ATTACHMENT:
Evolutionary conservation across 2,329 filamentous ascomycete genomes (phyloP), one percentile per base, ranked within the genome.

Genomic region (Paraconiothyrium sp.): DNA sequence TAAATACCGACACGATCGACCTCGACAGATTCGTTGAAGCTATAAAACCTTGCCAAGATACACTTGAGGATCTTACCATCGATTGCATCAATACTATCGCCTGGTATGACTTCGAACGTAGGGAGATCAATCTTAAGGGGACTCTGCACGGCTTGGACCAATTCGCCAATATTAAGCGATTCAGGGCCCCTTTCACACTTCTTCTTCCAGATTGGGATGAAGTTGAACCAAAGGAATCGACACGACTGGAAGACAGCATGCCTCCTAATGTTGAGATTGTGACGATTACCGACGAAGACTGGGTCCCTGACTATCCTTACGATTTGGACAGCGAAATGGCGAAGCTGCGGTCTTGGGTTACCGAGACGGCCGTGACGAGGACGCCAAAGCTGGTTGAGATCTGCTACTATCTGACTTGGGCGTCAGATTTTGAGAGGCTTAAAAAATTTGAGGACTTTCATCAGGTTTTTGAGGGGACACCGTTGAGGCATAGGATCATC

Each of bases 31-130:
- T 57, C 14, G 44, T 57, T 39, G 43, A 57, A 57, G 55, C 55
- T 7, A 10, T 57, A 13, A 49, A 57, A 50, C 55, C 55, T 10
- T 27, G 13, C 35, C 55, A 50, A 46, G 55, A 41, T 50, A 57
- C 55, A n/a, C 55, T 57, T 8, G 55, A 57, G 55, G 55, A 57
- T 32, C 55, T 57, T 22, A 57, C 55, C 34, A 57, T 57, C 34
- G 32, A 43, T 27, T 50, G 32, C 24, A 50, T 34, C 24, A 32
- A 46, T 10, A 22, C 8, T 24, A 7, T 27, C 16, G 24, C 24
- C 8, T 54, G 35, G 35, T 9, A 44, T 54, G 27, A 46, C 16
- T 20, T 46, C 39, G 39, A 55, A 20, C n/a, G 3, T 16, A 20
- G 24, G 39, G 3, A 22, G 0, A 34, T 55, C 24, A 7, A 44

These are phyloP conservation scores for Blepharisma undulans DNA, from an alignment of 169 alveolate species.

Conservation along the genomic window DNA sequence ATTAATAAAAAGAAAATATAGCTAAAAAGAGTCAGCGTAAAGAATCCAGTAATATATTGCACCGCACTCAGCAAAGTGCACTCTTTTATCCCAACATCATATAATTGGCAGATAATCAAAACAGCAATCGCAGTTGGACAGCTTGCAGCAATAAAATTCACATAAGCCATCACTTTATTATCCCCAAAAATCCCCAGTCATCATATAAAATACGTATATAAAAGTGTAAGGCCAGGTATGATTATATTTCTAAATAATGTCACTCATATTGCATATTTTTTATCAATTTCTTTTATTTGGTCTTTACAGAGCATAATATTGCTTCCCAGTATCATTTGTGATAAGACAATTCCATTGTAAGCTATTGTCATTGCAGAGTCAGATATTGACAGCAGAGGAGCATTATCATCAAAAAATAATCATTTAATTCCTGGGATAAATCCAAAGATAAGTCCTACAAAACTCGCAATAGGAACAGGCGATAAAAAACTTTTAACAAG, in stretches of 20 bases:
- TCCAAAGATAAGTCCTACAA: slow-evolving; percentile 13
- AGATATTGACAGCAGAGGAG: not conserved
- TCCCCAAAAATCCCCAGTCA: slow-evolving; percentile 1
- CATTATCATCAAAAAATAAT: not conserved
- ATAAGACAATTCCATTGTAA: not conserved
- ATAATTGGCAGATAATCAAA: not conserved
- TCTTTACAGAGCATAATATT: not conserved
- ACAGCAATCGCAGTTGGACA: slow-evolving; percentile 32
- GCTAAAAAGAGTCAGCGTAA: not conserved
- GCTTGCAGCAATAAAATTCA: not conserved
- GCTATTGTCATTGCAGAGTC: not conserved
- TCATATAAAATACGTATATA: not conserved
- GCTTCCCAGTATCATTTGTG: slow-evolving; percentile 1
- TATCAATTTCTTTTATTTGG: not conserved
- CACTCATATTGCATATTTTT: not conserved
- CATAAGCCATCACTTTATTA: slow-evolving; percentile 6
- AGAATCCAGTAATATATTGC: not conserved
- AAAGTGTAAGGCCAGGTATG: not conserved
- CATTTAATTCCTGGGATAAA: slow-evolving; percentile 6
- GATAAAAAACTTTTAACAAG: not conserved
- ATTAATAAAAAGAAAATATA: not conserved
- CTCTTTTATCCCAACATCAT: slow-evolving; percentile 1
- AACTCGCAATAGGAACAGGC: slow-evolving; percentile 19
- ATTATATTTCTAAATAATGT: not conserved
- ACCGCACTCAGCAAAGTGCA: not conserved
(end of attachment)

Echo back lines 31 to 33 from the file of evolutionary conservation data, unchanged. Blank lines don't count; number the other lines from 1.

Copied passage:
- CATAAGCCATCACTTTATTA: slow-evolving; percentile 6
- AGAATCCAGTAATATATTGC: not conserved
- AAAGTGTAAGGCCAGGTATG: not conserved